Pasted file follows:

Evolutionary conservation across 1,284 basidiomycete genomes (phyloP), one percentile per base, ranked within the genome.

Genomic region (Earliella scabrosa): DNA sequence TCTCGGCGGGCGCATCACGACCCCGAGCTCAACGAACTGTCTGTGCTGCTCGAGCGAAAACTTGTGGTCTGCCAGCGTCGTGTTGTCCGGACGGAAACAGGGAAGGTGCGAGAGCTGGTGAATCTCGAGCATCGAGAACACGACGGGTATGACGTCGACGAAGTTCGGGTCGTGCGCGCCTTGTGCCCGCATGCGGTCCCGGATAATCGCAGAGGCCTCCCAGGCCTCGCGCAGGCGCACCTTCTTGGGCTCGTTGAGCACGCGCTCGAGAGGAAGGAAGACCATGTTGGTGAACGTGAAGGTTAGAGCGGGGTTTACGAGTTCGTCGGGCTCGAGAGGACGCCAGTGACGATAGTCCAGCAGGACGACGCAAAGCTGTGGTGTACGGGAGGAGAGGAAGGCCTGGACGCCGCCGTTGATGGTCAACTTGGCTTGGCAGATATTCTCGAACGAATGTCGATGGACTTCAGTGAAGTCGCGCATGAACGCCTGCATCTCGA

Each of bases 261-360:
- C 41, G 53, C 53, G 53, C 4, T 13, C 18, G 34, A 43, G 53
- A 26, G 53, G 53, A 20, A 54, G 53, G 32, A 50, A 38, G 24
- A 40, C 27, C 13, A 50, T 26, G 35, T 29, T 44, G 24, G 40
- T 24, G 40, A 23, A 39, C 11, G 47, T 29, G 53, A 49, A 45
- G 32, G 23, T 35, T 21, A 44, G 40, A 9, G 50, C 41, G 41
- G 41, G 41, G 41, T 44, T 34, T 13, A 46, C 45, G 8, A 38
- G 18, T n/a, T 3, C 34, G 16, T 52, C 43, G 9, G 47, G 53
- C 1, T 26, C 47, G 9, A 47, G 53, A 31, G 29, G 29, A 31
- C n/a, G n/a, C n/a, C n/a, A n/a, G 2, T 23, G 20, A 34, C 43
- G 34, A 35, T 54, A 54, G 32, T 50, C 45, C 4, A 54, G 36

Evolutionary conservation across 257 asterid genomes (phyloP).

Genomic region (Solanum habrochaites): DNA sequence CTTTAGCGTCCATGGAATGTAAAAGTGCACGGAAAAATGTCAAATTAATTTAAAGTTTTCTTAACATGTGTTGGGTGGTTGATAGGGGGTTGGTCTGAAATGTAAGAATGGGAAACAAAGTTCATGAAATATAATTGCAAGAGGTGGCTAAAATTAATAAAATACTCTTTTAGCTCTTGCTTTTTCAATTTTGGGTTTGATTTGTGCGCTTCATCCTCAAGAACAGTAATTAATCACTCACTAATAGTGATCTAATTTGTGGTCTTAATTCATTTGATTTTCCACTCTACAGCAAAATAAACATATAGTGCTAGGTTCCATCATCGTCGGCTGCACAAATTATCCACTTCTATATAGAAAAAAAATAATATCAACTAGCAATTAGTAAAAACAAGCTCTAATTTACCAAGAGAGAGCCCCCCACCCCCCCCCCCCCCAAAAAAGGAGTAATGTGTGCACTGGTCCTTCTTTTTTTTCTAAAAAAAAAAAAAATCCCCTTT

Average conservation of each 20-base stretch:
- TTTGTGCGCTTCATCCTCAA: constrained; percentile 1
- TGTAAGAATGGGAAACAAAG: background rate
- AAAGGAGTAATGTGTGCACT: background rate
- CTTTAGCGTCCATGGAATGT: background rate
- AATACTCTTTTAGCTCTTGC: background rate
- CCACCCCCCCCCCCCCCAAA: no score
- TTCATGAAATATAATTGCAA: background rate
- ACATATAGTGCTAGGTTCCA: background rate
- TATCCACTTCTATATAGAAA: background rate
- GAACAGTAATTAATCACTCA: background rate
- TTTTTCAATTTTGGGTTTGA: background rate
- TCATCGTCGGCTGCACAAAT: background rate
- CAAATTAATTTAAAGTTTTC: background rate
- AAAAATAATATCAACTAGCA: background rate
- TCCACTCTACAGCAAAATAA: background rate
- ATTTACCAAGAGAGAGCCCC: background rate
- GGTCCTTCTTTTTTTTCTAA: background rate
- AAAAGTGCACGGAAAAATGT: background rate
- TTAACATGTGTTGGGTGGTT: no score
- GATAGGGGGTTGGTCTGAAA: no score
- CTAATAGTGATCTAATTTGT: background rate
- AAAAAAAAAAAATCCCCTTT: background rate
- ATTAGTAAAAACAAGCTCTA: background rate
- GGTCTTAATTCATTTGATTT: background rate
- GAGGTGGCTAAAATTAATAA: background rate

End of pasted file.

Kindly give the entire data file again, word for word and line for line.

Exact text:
Evolutionary conservation across 1,284 basidiomycete genomes (phyloP), one percentile per base, ranked within the genome.

Genomic region (Earliella scabrosa): DNA sequence TCTCGGCGGGCGCATCACGACCCCGAGCTCAACGAACTGTCTGTGCTGCTCGAGCGAAAACTTGTGGTCTGCCAGCGTCGTGTTGTCCGGACGGAAACAGGGAAGGTGCGAGAGCTGGTGAATCTCGAGCATCGAGAACACGACGGGTATGACGTCGACGAAGTTCGGGTCGTGCGCGCCTTGTGCCCGCATGCGGTCCCGGATAATCGCAGAGGCCTCCCAGGCCTCGCGCAGGCGCACCTTCTTGGGCTCGTTGAGCACGCGCTCGAGAGGAAGGAAGACCATGTTGGTGAACGTGAAGGTTAGAGCGGGGTTTACGAGTTCGTCGGGCTCGAGAGGACGCCAGTGACGATAGTCCAGCAGGACGACGCAAAGCTGTGGTGTACGGGAGGAGAGGAAGGCCTGGACGCCGCCGTTGATGGTCAACTTGGCTTGGCAGATATTCTCGAACGAATGTCGATGGACTTCAGTGAAGTCGCGCATGAACGCCTGCATCTCGA

Each of bases 261-360:
- C 41, G 53, C 53, G 53, C 4, T 13, C 18, G 34, A 43, G 53
- A 26, G 53, G 53, A 20, A 54, G 53, G 32, A 50, A 38, G 24
- A 40, C 27, C 13, A 50, T 26, G 35, T 29, T 44, G 24, G 40
- T 24, G 40, A 23, A 39, C 11, G 47, T 29, G 53, A 49, A 45
- G 32, G 23, T 35, T 21, A 44, G 40, A 9, G 50, C 41, G 41
- G 41, G 41, G 41, T 44, T 34, T 13, A 46, C 45, G 8, A 38
- G 18, T n/a, T 3, C 34, G 16, T 52, C 43, G 9, G 47, G 53
- C 1, T 26, C 47, G 9, A 47, G 53, A 31, G 29, G 29, A 31
- C n/a, G n/a, C n/a, C n/a, A n/a, G 2, T 23, G 20, A 34, C 43
- G 34, A 35, T 54, A 54, G 32, T 50, C 45, C 4, A 54, G 36

Evolutionary conservation across 257 asterid genomes (phyloP).

Genomic region (Solanum habrochaites): DNA sequence CTTTAGCGTCCATGGAATGTAAAAGTGCACGGAAAAATGTCAAATTAATTTAAAGTTTTCTTAACATGTGTTGGGTGGTTGATAGGGGGTTGGTCTGAAATGTAAGAATGGGAAACAAAGTTCATGAAATATAATTGCAAGAGGTGGCTAAAATTAATAAAATACTCTTTTAGCTCTTGCTTTTTCAATTTTGGGTTTGATTTGTGCGCTTCATCCTCAAGAACAGTAATTAATCACTCACTAATAGTGATCTAATTTGTGGTCTTAATTCATTTGATTTTCCACTCTACAGCAAAATAAACATATAGTGCTAGGTTCCATCATCGTCGGCTGCACAAATTATCCACTTCTATATAGAAAAAAAATAATATCAACTAGCAATTAGTAAAAACAAGCTCTAATTTACCAAGAGAGAGCCCCCCACCCCCCCCCCCCCCAAAAAAGGAGTAATGTGTGCACTGGTCCTTCTTTTTTTTCTAAAAAAAAAAAAAATCCCCTTT

Average conservation of each 20-base stretch:
- TTTGTGCGCTTCATCCTCAA: constrained; percentile 1
- TGTAAGAATGGGAAACAAAG: background rate
- AAAGGAGTAATGTGTGCACT: background rate
- CTTTAGCGTCCATGGAATGT: background rate
- AATACTCTTTTAGCTCTTGC: background rate
- CCACCCCCCCCCCCCCCAAA: no score
- TTCATGAAATATAATTGCAA: background rate
- ACATATAGTGCTAGGTTCCA: background rate
- TATCCACTTCTATATAGAAA: background rate
- GAACAGTAATTAATCACTCA: background rate
- TTTTTCAATTTTGGGTTTGA: background rate
- TCATCGTCGGCTGCACAAAT: background rate
- CAAATTAATTTAAAGTTTTC: background rate
- AAAAATAATATCAACTAGCA: background rate
- TCCACTCTACAGCAAAATAA: background rate
- ATTTACCAAGAGAGAGCCCC: background rate
- GGTCCTTCTTTTTTTTCTAA: background rate
- AAAAGTGCACGGAAAAATGT: background rate
- TTAACATGTGTTGGGTGGTT: no score
- GATAGGGGGTTGGTCTGAAA: no score
- CTAATAGTGATCTAATTTGT: background rate
- AAAAAAAAAAAATCCCCTTT: background rate
- ATTAGTAAAAACAAGCTCTA: background rate
- GGTCTTAATTCATTTGATTT: background rate
- GAGGTGGCTAAAATTAATAA: background rate